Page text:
CAME across this advice from Xenophon this afternoon, complete with examples. The advice is good, but the names? Maybe not so much anymore.
“Give the hounds short names, so as to able to call them easily. The following are the right sort: Psyche, Thymus, Porpax, Styrax, Lonche, Lochus, Phrura, Phylax, Taxis, Xiphon, Phonax, Phlegon, Alke, Teuchon, Hyleus, Medas, Porthon, Sperchon, Orge, Bremon, Hybris, Thallon, Rhome, Antheus, Hebe, Getheus, Chara, Leusson, Augo, Polys, Bia, Stichon, Spude, Bryas, Oenas, Sterrus, Krauge, Kaenon, Tyrbas, Sthenon, Aether, Aktis, Aechme, Noes, Gnome, Stibon, Horme.”
That’s from Xenophon’s Cynegetica, written sometime around 400 B.C. You know, on second reading, I kind of like some of those names!
Meanwhile, more recently, in the 16th century Gervase Markham put forward this formula for composing the perfect symphony of hound music:
“If you would have your kennel for sweetness of cry, then you must compound it of some large dogs, that have deep, solemn Mouthes, and are swift in spending, which must as it were bear the base in the consort; then a double number of roaring and loud ringing Mouthes, which must bear the counter tenor; then some hollow plain sweet Mouthes, which must bear the mean or middle part: and so with these three parts of musick you shall make your cry perfect. … Amongst these you may cast in a couple or two small single beagles, which as small trebles may warble amongst them: the cry will be a great deal the more sweet.”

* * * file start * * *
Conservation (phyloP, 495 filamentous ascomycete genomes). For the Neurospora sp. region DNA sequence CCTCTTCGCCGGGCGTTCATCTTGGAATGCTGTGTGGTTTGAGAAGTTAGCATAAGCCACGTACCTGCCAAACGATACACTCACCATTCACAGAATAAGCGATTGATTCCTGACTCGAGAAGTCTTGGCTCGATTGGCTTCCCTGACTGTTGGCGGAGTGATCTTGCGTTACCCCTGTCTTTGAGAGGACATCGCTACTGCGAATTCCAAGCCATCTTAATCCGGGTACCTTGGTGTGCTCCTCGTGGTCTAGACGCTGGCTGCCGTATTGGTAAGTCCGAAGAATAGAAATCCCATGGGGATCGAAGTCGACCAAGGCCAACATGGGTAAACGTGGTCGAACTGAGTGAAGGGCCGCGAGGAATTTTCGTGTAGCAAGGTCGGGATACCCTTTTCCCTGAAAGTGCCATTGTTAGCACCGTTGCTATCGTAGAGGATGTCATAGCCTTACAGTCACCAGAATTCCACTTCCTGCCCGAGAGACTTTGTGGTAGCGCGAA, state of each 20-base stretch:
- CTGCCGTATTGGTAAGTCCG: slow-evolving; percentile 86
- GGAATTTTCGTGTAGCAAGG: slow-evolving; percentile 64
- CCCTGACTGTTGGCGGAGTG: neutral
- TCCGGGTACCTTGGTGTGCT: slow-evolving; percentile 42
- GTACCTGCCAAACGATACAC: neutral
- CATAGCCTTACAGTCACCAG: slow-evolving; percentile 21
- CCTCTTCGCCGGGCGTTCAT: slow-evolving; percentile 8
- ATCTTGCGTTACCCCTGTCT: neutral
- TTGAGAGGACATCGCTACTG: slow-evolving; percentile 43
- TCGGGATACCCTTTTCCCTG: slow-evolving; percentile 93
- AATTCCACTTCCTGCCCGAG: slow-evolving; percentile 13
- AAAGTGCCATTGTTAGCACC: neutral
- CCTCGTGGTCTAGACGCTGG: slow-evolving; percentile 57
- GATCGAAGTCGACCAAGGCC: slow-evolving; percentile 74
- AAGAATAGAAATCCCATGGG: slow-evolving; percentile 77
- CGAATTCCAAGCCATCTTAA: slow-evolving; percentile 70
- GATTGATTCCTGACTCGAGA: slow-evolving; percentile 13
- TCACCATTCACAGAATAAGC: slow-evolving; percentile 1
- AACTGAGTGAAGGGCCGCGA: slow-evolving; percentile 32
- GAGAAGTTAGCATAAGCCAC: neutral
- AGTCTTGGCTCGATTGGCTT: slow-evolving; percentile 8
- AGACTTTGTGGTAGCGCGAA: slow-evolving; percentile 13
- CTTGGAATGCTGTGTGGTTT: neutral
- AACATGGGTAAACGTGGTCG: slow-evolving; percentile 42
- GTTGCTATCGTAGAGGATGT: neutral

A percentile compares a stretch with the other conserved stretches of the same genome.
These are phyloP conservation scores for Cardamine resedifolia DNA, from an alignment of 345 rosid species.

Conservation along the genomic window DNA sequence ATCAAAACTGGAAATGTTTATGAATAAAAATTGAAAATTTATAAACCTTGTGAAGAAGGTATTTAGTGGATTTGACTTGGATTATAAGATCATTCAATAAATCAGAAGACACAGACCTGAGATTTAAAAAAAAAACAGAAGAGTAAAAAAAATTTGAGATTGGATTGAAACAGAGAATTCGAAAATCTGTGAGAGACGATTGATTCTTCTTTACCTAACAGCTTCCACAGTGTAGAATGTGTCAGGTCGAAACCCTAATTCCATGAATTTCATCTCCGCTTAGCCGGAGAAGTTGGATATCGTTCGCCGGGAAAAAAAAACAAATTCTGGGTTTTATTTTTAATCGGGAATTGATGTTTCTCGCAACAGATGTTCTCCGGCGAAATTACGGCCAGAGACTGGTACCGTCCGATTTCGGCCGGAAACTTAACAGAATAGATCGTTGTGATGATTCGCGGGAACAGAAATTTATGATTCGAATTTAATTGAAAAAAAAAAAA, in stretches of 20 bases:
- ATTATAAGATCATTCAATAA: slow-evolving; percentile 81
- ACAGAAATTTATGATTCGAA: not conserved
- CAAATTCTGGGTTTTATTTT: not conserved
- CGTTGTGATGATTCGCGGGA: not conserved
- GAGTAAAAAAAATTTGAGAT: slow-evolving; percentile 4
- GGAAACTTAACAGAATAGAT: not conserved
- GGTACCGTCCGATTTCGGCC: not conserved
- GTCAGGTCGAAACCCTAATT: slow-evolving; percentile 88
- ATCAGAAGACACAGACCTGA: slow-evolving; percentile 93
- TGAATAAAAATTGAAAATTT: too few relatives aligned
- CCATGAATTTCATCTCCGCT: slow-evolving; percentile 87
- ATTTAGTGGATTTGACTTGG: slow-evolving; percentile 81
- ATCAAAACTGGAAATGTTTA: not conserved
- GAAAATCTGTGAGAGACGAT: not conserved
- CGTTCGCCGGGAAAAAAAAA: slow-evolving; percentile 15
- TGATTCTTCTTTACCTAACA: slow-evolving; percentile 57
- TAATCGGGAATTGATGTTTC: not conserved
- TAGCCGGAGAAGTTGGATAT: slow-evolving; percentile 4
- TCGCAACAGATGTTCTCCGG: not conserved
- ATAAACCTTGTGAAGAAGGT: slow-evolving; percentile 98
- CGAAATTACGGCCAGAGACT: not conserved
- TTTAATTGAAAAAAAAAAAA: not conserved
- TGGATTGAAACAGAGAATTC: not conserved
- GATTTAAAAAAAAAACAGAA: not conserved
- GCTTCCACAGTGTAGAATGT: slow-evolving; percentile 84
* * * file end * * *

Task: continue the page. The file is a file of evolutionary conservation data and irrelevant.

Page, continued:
And, finally, George Tuberville (1540-1610) on “sundrie noyses of hounds”:
“As you heare hounds make sundry different noyses, so do we terme them by sunry termes: For hounds do call on, bawle, bable, crie, yearne, lapyse, plodde, baye, and such lyke other noyses. First when hounds are firste cast off and finde of some game or chace we say, ‘They call on.” If they be too busie before they finde the Sent good, we say ‘They bawle.’ If they be too busie after they finde good Sent, we say ‘They bable.’ If they run it endwayes orderly and make it good, then when they holde in togethers merrily, we say, ‘They are in crie.’ When they are in earnest eyter in the chace or in the earth, we say ‘They yearne.’ When they open in the string (or a Greyhound in his course) we say ‘They lapyse.’ When they hange behinde and beate too much on one Sent or place, we say, ‘They plodde.’ And when they have eyther earthed a vermine, or brought a Deare, Bore, or such lyek, to turne head agaynst them, then we say ‘They baye.'”
Now, lest I bable, I will plodde to a halt and go feed ye dogges, who are telling me their sweet Mouthes are a good deal too hollow. But before I go, I’ve been hearing good things about our friend Paper, so we’ll check in on him again in our next post.
Many thanks to Peggy Maness for the use of the great photo accompanying this post!